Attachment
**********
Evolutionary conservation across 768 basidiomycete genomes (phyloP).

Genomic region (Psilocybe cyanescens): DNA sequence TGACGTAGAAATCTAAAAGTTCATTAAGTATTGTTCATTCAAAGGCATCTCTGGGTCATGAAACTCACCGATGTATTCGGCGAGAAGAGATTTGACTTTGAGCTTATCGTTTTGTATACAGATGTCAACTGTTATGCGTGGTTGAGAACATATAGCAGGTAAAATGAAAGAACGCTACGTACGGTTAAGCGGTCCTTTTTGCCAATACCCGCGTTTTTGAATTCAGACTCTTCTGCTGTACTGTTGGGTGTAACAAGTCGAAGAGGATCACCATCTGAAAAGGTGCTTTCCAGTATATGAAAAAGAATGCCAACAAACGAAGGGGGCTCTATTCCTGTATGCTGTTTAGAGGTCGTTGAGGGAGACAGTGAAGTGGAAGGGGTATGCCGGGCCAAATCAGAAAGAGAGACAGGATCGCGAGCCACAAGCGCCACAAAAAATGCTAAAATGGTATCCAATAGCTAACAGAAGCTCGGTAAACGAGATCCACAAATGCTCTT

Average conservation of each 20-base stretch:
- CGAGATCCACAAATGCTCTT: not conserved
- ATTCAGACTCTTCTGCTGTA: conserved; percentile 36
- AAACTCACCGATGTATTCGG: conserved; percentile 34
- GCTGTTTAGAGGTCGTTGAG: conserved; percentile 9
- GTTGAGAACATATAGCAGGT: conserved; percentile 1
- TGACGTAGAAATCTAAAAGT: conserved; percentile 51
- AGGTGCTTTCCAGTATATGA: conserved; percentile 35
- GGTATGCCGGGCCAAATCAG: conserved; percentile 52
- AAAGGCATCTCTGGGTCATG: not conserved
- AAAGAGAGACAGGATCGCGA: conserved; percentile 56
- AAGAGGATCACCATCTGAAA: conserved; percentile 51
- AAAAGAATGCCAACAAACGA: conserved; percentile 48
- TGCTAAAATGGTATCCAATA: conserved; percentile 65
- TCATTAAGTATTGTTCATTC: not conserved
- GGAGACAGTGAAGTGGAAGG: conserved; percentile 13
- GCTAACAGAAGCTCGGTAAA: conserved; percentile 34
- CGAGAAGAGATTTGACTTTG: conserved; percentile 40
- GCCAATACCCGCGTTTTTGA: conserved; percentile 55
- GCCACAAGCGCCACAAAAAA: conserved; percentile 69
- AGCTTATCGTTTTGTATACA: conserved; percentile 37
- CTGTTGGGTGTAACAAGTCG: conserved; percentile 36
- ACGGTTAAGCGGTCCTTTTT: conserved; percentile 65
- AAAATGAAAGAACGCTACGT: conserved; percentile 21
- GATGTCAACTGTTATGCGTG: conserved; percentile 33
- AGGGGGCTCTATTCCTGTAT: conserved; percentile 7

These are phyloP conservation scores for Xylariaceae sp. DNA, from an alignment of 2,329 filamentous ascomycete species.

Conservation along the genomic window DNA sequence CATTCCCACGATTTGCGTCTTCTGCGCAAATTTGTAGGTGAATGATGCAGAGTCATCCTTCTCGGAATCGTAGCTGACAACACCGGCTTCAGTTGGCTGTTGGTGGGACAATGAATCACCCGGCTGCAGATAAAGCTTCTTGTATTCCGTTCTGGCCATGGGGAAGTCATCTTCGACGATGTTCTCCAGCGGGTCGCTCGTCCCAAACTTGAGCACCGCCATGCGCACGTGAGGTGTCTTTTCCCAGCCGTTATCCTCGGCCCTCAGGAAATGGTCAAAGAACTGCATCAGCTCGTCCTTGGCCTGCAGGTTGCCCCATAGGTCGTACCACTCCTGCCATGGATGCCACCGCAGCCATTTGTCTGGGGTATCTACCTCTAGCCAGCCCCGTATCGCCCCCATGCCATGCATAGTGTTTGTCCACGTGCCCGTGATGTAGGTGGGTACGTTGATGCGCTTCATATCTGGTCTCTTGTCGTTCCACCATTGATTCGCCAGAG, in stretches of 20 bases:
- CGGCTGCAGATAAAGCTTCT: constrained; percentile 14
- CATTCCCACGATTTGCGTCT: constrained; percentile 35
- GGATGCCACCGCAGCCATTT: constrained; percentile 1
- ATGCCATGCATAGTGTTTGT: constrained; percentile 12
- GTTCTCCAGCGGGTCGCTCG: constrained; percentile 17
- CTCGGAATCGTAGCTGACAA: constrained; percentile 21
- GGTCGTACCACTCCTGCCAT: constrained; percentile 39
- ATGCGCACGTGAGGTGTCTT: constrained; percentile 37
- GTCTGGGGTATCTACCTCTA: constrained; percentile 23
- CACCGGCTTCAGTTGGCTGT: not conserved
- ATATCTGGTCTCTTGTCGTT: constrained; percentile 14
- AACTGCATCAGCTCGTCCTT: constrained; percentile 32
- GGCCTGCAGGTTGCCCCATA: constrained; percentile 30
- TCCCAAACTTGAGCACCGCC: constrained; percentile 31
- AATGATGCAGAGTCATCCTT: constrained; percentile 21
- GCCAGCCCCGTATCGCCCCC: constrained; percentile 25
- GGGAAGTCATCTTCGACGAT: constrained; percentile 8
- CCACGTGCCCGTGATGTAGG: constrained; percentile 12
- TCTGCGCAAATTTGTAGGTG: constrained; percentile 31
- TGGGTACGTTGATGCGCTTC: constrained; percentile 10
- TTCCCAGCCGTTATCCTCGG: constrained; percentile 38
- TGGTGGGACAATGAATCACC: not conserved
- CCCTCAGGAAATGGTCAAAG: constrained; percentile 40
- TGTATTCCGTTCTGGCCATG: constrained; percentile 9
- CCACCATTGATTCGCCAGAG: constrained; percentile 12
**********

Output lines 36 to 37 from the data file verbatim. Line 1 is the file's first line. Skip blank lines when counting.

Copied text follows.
- CTCGGAATCGTAGCTGACAA: constrained; percentile 21
- GGTCGTACCACTCCTGCCAT: constrained; percentile 39